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Ben
Ben 2 weeks ago

Really need some hard copy of these commands for cut-n-paste.

After three lessons in this Course, totaling about 27 minutes, I can say that it’s well explained and every command line has worked perfectly.  However, I can also say: “you’ve got to be kidding!”  Is this the only/best way to manage HL-Fabric in a test environment?  Compared to the testing methodology in your Ethereum Courses, this is way too complex and time-consuming.  The only thing that would have helped would be to have had all those individual command lines available for some kind of cut-n-paste.

And that still begs the questions: “Are there no tools for managing these HL config updates?”  “Is Docker the only way?”  “How often are these types of updates going be needed in testing?”

I like the permissioned channels and other features of HL, but my experience so far with managing a test bed is a real put-off.  You must have expended an enormous amount of time getting that litany of cli commands just right … and I can’t imagine putting that much effort into getting every config update I might need into testing.  What do you guys see in terms of better HL management tools coming down the road?

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    Niloo Ravaei
    Niloo Ravaei 1 week ago
    Hi Ben, 

    Definitely understand some of your frustration here – the commands are long. 

    However, as I mentioned in a video, you will never have to do any of this in real life. You won’t need docker, and you won’t need to set and switch environment variables. Your will get your identity materials and set those variables once, and the only commands you will need are the peer commands for invoking and interacting with chaincode from your own machine.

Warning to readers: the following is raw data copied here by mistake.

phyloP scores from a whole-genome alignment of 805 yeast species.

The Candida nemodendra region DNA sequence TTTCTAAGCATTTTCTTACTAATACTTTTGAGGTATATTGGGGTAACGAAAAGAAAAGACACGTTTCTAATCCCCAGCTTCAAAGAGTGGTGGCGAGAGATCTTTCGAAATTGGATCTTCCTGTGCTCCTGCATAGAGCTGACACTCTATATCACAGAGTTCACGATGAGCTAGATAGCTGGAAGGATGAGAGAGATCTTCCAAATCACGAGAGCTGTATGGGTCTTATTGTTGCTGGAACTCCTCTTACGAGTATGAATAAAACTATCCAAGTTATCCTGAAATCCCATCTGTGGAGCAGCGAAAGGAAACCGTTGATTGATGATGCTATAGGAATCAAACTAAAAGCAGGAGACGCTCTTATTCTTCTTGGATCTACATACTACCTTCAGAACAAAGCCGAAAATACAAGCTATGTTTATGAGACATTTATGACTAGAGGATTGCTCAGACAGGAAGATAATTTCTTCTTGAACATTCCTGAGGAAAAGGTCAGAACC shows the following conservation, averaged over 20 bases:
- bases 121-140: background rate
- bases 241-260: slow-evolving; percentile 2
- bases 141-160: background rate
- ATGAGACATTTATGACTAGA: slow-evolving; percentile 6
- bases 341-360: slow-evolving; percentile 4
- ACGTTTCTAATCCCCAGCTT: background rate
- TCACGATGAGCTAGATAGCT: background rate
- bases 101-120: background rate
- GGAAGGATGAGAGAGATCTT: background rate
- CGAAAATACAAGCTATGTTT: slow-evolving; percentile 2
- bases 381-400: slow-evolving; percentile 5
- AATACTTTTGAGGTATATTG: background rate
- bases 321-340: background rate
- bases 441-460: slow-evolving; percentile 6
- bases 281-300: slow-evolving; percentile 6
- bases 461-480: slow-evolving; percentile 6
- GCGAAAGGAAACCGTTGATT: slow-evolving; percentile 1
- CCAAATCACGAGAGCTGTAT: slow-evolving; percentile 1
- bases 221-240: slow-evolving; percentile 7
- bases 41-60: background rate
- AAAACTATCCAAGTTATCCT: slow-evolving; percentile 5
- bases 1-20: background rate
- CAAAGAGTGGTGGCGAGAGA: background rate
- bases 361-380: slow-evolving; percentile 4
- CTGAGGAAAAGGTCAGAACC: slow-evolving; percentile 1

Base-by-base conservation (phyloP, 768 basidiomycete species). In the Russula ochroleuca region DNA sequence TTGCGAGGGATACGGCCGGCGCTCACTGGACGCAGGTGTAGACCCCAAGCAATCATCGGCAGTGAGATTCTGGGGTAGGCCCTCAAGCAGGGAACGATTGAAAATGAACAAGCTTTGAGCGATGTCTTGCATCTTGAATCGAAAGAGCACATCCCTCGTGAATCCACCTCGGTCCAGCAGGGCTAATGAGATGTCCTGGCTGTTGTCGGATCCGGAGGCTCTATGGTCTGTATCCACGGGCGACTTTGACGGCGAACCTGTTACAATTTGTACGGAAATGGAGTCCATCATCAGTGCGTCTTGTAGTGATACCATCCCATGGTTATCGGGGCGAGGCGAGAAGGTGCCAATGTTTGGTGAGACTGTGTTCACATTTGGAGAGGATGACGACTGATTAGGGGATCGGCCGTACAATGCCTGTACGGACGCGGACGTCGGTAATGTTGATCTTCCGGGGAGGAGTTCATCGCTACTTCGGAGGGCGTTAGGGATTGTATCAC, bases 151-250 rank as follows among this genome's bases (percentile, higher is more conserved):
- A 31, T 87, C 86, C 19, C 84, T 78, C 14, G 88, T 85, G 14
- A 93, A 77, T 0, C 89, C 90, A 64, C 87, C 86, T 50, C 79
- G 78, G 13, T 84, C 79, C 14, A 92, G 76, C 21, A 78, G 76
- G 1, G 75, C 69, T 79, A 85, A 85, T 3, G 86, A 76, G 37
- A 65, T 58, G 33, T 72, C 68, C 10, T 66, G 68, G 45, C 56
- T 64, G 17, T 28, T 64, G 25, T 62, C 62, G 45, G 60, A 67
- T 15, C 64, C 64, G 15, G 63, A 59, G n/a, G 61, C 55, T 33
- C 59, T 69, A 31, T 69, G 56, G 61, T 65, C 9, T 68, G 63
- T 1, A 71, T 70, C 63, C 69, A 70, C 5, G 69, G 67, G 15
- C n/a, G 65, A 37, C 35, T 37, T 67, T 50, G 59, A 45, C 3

We are creating a simulation of a network – even when you’re building projects and testing, you will not be switching back and forth between multiple environments the way we did in these videos. 

    The reason I structured the videos this way is to give students a sense of how the private network operates and how to add a new organization to a network, which wouldn’t be possible without having a simulated network. 

    Another point to note is that the lessons in HL201 are meant for system administrators, not developers. In the enterprise setting, system administrators deal with setting up networks / adding organizations etc. all the time, so these tasks are not too far from what they’re used to. The Etheruem testing and development, on the other hand are meant for developers, so they are made in a way that caters to their needs. 

    Once we get into our Chaincode for Developers section in our next Hyperledger Course, you will see more similarities between Hyperledger and Ethereum. 

    We do need to share these lessons on system administration however, because that is a big part of maintaining a Hyperledger network. For Etheruem, that network is public and upgraded / maintained by Ethereum core developers. 

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    Niloo Ravaei
    Niloo Ravaei 1 week ago
    Having said that – I have added the commands for each lesson to the commands section – so hopefully that helps!